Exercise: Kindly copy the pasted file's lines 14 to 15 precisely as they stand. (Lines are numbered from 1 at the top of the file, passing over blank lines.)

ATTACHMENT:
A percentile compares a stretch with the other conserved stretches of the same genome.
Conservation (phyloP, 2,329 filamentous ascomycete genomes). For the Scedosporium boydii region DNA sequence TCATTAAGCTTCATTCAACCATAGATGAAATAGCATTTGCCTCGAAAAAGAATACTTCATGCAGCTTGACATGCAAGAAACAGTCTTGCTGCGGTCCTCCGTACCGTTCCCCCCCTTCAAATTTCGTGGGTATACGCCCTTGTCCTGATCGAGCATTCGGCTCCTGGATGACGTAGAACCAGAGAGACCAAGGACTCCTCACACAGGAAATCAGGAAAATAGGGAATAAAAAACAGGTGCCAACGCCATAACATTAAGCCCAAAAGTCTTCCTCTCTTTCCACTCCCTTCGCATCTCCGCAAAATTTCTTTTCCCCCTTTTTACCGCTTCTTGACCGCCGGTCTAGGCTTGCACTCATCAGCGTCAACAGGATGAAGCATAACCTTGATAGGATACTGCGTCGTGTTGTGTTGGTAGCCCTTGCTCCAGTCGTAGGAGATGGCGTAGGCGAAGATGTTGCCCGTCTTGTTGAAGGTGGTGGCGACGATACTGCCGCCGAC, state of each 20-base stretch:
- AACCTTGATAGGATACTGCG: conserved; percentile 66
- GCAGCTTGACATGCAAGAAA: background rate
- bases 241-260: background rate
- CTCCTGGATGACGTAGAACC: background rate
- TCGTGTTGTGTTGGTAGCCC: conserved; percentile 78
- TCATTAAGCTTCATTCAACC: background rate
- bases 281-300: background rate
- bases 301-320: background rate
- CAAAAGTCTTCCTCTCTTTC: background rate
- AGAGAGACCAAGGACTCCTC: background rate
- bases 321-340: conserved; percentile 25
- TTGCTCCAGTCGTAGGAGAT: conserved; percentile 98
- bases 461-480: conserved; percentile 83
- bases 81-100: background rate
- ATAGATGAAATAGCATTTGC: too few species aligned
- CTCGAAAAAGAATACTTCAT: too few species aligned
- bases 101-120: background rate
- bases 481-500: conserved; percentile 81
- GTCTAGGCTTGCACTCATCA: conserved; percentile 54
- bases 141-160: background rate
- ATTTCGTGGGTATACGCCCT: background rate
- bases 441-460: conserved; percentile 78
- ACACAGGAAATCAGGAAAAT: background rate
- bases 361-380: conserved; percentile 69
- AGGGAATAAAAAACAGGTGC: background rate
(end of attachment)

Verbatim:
- TTGCTCCAGTCGTAGGAGAT: conserved; percentile 98
- bases 461-480: conserved; percentile 83